The general anti-abuse rule (GAAR)
The general anti-abuse rule (GAAR)

The following Tax practice note provides comprehensive and up to date legal information covering:

  • The general anti-abuse rule (GAAR)
  • Purpose of the GAAR
  • Key concepts relevant to determining if the GAAR applies
  • Tax arrangements
  • Taxes covered by the GAAR
  • GAAR extended to NICs on 13 March 2014
  • What is a tax advantage?
  • What is abusive?
  • Double reasonableness test
  • Consideration of all circumstances
  • More...

The general anti-abuse rule (GAAR)

FORTHCOMING CHANGE: Finance Bill 2021 (FB 2021) will, in relation to tax arrangements (within the meaning of the GAAR) entered into at any time (whether before or after Royal Assent):

  1. enable HMRC to apply the GAAR to a partnership, with counteraction taking place through the partnership statement and then carried through to the partners benefiting from the tax advantage (ie making the GAAR procedure work consistently with how HMRC conducts partnership tax enquiries and amends tax returns in respect of partnerships)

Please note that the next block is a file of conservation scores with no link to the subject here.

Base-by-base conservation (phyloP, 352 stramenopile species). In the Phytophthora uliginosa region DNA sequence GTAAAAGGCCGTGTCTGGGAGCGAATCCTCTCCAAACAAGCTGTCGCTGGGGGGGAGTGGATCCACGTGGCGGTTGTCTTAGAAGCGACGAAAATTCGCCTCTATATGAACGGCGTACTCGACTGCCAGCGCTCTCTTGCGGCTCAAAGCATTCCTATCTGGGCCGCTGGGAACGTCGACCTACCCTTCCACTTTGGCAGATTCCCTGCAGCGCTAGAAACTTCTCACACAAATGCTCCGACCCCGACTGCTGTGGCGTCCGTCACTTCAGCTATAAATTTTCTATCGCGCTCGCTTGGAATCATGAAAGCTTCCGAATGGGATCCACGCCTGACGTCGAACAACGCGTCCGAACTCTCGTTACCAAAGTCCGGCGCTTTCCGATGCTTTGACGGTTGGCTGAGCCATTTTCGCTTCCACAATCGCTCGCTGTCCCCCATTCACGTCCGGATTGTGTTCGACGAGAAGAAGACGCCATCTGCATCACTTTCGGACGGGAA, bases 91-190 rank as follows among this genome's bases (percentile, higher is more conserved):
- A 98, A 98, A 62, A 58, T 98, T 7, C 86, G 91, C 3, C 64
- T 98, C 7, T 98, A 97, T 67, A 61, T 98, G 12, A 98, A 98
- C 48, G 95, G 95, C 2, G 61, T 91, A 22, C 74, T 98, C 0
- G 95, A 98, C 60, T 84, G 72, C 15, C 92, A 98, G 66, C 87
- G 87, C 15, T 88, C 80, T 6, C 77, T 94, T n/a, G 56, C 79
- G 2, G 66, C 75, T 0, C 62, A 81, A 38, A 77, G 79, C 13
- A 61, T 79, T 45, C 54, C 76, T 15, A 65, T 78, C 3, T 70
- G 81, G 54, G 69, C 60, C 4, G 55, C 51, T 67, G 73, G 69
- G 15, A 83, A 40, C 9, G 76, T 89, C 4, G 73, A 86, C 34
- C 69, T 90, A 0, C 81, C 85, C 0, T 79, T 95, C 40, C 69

2. levy the GAAR penalty on the partners and based on the value of each partner’s counteracted advantage, and

  3. enable the representative member of a partnership to benefit from the existing safeguards, such as the right to make representations, the right to appeal (where relevant) and the GAAR panel’s role in providing an independent review

The general anti-abuse rule (the GAAR):

  1. counteracts (by the making of adjustments on a just and reasonable basis by HMRC or the taxpayer)

  2. tax advantages that would, ignoring the GAAR, arise from abusive tax arrangements, and

  3. has applied since 17 July 2013 (the date of Royal Assent to the Finance Act 2013 (FA 2013)) except that, in respect of National Insurance contributions (NICs), it has only applied since 13 March 2014

This Practice Note:

  1. discusses the purpose of the GAAR

  2. sets out when the GAAR applies and

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